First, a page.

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national economic growth in the long run

In macroeconomics, the subject is typically a nation—how all markets interact to generate big phenomena that economists call aggregate variables. In the realm of microeconomics, the object of analysis is a single market—for example, whether price rises in the automobile or oil industries are driven by supply or demandchanges. The government is a major object of analysis in macroeconomics—for example, studying the role it plays in contributing to overall economic growth or fighting inflation. Macroeconomics often extends to the international sphere because domestic markets are linked to foreign markets through trade, investment, and capital flows. But microeconomics can have an international component as well. Single markets often are not confined to single countries; the global market for petroleum is an obvious example.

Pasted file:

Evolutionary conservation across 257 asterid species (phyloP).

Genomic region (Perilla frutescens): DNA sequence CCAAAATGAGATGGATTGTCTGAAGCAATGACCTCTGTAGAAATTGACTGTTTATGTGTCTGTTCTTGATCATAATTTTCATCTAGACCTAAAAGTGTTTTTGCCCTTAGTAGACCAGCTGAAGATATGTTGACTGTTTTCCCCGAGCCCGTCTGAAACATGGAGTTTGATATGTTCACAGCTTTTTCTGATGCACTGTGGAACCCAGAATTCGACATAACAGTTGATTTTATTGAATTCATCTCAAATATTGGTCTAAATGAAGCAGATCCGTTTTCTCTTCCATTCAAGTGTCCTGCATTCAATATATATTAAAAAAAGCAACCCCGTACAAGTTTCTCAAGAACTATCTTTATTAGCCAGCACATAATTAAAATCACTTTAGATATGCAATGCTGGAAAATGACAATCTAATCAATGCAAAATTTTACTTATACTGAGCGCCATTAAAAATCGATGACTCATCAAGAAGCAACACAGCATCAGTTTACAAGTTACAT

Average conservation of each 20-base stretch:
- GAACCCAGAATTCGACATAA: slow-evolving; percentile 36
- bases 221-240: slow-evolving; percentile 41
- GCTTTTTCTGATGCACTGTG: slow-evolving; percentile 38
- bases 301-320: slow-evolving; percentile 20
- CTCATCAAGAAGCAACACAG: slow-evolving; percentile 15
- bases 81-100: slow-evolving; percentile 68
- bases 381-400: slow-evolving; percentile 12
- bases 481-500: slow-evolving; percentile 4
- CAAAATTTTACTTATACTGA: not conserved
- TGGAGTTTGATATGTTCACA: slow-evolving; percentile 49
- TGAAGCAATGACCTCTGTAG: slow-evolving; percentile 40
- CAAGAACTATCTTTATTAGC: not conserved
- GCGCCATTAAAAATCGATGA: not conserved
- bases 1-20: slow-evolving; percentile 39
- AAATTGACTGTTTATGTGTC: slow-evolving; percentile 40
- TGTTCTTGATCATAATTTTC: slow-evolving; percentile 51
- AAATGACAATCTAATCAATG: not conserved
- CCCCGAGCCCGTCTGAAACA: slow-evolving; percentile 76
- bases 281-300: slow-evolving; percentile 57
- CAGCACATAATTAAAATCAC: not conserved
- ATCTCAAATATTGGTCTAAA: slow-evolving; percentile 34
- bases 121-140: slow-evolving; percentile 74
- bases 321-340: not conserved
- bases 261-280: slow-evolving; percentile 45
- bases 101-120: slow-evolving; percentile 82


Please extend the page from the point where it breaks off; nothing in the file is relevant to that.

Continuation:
The macro/micro split is institutionalized in economics, from beginning courses in “principles of economics” through to postgraduate studies. Economists commonly consider themselves microeconomists or macroeconomists. The American Economic Association recently introduced several new academic journals. One is called Microeconomics. Another, appropriately, is titled Macroeconomics.